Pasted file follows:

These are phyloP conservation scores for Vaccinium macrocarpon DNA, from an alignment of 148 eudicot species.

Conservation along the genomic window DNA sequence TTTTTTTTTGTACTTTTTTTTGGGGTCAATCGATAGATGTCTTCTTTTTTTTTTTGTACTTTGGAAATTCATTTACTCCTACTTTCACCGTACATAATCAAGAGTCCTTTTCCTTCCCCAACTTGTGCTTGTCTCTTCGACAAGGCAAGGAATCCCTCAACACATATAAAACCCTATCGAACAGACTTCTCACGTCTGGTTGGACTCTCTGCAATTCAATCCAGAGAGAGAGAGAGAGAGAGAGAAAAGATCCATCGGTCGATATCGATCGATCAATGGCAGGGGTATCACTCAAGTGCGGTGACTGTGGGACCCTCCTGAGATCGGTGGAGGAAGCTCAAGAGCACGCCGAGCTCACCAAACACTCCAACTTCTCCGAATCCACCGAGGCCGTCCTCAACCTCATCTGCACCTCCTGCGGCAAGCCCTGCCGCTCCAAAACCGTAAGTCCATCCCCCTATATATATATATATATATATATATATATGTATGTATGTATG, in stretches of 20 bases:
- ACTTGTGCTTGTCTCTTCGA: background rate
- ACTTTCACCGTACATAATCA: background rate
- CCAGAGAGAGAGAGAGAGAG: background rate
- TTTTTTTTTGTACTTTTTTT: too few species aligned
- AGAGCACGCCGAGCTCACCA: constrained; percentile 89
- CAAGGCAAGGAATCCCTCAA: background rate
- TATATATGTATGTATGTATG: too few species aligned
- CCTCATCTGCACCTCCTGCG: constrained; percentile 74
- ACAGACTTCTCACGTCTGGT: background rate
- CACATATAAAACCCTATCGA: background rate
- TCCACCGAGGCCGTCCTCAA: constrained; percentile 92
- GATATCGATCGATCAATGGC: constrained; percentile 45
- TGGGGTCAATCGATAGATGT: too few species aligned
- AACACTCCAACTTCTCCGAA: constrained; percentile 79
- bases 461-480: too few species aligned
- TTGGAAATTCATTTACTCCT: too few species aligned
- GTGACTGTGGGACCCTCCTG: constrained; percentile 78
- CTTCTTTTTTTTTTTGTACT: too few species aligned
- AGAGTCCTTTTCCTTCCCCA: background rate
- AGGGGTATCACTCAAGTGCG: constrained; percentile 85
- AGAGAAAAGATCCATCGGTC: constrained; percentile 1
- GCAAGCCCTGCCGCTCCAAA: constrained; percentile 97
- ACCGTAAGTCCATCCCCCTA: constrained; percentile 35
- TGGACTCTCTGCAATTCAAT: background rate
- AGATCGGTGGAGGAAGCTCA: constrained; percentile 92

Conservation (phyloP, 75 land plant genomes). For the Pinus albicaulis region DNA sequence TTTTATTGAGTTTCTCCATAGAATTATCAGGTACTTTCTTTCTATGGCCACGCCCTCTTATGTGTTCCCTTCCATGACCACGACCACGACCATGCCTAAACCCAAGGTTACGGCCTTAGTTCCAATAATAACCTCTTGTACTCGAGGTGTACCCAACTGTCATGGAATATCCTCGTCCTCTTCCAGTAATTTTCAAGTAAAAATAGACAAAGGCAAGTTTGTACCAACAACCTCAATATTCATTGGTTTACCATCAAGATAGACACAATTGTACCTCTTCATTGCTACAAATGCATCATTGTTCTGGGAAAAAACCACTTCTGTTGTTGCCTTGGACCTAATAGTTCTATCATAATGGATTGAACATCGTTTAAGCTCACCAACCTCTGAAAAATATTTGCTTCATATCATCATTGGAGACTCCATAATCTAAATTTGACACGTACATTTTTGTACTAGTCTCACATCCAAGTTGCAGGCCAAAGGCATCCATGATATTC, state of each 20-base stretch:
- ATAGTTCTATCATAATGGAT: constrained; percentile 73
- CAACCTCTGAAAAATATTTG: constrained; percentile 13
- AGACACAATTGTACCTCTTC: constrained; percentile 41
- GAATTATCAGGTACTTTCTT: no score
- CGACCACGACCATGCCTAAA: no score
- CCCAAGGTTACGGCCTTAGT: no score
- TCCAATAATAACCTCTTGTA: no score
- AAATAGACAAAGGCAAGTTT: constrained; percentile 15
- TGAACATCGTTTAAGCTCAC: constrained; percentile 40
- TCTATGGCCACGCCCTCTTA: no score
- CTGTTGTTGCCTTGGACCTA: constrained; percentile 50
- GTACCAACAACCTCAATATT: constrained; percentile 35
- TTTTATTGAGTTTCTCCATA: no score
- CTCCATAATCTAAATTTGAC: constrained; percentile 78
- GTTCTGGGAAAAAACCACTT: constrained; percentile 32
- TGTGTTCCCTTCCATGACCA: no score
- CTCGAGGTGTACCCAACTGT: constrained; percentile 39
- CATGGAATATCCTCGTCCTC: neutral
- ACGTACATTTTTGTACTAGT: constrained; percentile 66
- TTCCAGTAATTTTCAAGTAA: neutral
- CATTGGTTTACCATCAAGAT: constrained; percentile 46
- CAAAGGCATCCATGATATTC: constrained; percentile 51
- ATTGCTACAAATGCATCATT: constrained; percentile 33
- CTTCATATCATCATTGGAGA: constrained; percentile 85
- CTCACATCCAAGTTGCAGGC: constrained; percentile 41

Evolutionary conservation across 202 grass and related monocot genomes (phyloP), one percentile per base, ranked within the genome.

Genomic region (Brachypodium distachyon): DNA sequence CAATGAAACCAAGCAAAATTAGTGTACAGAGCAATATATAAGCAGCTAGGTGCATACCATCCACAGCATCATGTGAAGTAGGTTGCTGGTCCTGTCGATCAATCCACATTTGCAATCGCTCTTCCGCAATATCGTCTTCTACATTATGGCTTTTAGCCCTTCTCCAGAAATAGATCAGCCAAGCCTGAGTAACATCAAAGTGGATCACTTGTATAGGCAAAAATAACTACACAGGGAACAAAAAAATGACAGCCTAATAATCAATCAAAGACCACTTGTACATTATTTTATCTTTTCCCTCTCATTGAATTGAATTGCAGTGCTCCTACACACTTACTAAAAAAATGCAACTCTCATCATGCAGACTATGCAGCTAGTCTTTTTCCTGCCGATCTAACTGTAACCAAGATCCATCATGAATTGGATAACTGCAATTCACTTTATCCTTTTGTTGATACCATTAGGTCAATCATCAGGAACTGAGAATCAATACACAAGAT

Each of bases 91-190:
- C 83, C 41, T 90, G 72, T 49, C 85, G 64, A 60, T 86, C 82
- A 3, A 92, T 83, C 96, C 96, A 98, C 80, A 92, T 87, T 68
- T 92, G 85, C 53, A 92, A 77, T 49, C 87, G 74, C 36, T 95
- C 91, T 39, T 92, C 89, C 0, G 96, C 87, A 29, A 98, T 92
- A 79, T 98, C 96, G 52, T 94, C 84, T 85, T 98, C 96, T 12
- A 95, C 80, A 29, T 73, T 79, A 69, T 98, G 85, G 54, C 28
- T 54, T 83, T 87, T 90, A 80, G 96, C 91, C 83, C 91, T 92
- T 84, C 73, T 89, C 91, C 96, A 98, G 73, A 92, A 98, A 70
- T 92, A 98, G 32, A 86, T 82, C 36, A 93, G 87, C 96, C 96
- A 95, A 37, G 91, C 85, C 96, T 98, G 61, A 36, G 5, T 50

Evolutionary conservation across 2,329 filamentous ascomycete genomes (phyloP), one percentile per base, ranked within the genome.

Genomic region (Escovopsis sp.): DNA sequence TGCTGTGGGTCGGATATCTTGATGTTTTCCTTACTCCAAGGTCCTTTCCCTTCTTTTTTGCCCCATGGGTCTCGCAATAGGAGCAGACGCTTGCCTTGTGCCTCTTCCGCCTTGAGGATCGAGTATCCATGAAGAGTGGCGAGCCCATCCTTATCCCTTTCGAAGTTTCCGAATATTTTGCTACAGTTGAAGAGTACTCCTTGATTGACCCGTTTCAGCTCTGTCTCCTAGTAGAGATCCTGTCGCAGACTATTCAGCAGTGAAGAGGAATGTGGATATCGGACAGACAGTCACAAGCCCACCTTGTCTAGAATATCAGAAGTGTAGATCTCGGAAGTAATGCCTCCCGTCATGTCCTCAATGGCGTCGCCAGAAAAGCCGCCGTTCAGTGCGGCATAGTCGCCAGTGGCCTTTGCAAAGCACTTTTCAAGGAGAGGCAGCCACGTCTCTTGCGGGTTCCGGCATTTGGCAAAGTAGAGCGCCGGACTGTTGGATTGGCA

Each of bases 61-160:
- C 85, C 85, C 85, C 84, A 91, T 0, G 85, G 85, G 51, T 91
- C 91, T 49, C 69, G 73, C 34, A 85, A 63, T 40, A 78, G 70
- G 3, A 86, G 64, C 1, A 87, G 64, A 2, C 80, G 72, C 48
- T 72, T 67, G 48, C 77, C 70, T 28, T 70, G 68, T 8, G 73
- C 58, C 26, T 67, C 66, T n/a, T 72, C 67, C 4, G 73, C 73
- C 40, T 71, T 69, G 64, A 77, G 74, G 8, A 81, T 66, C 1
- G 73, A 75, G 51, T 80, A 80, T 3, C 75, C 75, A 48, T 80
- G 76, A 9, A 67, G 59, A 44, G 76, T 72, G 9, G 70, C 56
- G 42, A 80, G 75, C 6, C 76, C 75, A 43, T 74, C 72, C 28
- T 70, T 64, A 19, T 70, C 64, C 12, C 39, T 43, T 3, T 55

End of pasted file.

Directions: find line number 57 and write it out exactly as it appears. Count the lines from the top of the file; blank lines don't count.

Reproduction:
- C 83, C 41, T 90, G 72, T 49, C 85, G 64, A 60, T 86, C 82